After some decompression time, we jay-walked across the street to Shanghai Reds. Siri came through again. We had tasty fresh oysters as an appetizer and then a wonderful dinner served by Javier. I had cioppino, a seafood stew. We were told the seafood comes in fresh each day from Santa Monica. Then we stayed to listen to the blues band. We love an empty dance floor and one song was good for our old style of swing, that is ours alone, no lessons under our belts.  To get to dance under an open sky is a huge treat.  It’s a lot of fun, more so than dancing in the rain, which we have also done.

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The menu above; and our oysters below.

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My Cioppino; the fresh scallops were the best. I soaked up some of the broth with garlic bread.

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The blues band. Who knows what their name is, but we enjoyed their talents. And I don’t know the significance of the “Union Ice Company” either.

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We are officially off Rt 66, but our time in California is not done. I’ll be back tomorrow night.

Each night when I finish writing, Bob proof reads my work, and then I publish it for you to enjoy. Writing daily is one of the perks of this trip. If I’m smart I will continue to do it when I get home. If you know me, you know there is this long manuscript waiting for my attention once I get back to New York. Not the city, but over near Niagara Falls. When you are out of New York state, people assume you are from the city. We have given up and say Niagara Falls, because they know that is not near the city. It’s all a part of living in western New York State.

 

 

 

My Home State

As a young Air Force wife in the ’70’s, the first general question I heard was, “Where are you from?” Of course I said New York. About 95% of the people I met thought I meant New York City. In other states, and in Europe, people didn’t seem to understand New York was a great big state. I finally started telling folks I was from Niagara Falls. They understood that was a long way away from NYC.  Continue reading “My Home State”

Let’s Go “Mudding”

Note: This is not a paid advertisement for Jeep.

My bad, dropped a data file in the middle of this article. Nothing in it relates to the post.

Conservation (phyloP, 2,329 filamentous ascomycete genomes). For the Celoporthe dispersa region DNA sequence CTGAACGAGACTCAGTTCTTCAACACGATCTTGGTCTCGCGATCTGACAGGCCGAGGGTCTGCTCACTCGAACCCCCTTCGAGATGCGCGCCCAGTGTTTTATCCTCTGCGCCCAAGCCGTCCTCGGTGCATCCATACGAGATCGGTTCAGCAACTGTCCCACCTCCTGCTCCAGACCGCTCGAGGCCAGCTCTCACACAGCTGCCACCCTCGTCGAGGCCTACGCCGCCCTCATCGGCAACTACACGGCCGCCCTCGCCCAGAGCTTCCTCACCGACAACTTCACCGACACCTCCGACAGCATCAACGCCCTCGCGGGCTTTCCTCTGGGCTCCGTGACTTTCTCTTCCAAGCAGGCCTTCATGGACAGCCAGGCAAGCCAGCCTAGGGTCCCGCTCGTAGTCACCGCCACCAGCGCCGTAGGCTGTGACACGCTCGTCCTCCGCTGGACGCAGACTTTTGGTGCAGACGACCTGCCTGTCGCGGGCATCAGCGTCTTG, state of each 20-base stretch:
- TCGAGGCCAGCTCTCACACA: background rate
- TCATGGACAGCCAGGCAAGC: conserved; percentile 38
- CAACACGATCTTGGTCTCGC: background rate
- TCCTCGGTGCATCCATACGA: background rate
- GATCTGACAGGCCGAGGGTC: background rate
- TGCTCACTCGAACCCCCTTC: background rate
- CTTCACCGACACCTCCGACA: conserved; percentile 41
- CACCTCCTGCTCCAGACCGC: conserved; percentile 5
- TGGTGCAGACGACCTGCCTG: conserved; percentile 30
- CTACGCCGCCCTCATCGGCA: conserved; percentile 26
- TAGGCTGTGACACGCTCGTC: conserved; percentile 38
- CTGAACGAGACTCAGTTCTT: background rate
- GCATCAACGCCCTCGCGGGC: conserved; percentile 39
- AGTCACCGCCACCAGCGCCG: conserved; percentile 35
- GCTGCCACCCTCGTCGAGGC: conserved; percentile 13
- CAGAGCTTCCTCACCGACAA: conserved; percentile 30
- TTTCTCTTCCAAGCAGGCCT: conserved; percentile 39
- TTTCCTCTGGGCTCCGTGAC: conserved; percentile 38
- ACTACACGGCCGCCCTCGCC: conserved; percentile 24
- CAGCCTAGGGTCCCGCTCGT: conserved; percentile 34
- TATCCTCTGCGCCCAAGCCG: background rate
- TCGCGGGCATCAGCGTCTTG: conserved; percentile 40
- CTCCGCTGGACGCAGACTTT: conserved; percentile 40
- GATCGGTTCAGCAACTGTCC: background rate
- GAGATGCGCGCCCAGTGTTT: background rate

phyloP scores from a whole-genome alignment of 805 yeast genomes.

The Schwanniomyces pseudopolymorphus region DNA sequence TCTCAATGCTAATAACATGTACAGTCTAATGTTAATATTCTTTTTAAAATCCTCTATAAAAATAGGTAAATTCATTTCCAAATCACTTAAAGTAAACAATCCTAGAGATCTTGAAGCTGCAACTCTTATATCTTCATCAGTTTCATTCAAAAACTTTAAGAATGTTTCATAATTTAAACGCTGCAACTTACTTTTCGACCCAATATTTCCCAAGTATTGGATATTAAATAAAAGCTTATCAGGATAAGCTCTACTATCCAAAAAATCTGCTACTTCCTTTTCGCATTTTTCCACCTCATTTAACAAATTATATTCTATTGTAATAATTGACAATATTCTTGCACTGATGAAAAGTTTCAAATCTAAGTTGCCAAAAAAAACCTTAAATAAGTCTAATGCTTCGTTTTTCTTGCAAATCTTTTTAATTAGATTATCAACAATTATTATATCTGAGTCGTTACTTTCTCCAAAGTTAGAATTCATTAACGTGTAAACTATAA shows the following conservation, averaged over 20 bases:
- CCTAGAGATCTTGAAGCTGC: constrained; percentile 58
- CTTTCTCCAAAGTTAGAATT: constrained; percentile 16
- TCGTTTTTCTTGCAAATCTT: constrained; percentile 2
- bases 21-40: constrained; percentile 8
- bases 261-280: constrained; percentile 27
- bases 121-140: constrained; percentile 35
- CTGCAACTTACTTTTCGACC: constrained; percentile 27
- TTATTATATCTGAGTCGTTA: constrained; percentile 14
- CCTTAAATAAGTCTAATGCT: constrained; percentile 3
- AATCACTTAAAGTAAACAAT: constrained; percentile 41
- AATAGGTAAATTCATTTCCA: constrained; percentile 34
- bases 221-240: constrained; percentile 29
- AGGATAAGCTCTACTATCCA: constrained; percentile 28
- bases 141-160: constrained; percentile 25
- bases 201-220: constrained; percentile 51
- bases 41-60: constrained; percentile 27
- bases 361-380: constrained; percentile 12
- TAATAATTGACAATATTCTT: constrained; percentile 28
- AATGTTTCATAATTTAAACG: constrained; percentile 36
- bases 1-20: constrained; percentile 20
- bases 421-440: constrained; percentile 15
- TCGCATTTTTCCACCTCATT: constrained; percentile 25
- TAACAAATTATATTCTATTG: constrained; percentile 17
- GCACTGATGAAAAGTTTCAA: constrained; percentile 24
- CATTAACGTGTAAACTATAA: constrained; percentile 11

Have you ever been “mudding”? If you like communing with nature, driving (or riding) over rough trails, don’t  mind getting dirty, and have a sense of adventure, I recommend “mudding” in a 4 X 4. Yes, you need that four-wheel drive to get over or through some of the terrain in the mountains. Hills work if you don’t have mountains near by.

In my younger days, I lived in Tacoma, Washington. I worked mornings, so had the afternoons to drive up into the mountains, to downtown Seattle or to the coast.  All were just an hour away, in different directions. I had a Chevy-Luv pick-up myself and loved to drive the relatively flat, but steep, logging roads near Mt. Rainier. I would find a place to get my baby truck off the road, so a logging truck could get by if necessary, then just sit on my tailgate and let the wilderness view calm my inner self. Nothing like it.

Sometimes I went with a friend that had a larger pick-up. He knew where the trails were and he would drive carefully over tree roots, across small streams, and even over boulders. It was a very bumpy, but breathtakingly beautiful ride. I didn’t treat my truck like he did his, but then, he could fix his if something happened.

A new guy started working where I did that had a Jeep 4 X 4 . I wasn’t shy then, or afraid of much. I asked him if he went “mudding” and could I go too. He gave me an odd look, as he was quite a bit younger, but said, “Yeah. When do you want to go?” I don’t remember the timing, but I sure remember the experience. We went the day after a good rain, and instead of avoiding the water filled ruts on the logging roads, he drove straight into them, as fast as he dared. Then he looked for some rougher terrain to prove his jeep could make it through the mud without getting stuck. The thought process was like a child stomping in mud puddles to see how high the water will fly. And of course, the jeep was left dirty as a sign of a successful “mud run”. I must say, it was exhilarating. I didn’t pay as much attention to the scenery, but I could describe the moment of fear when the windshield was blackened by dirty water and you couldn’t see where you were going for a second.

Currently my old back wouldn’t be able to handle the bumpiness of a good “mudding” day, but I sure have a wonderful memory of the time I got to do it. I highly recommend doing it at least once, in a Jeep 4 X 4 if possible.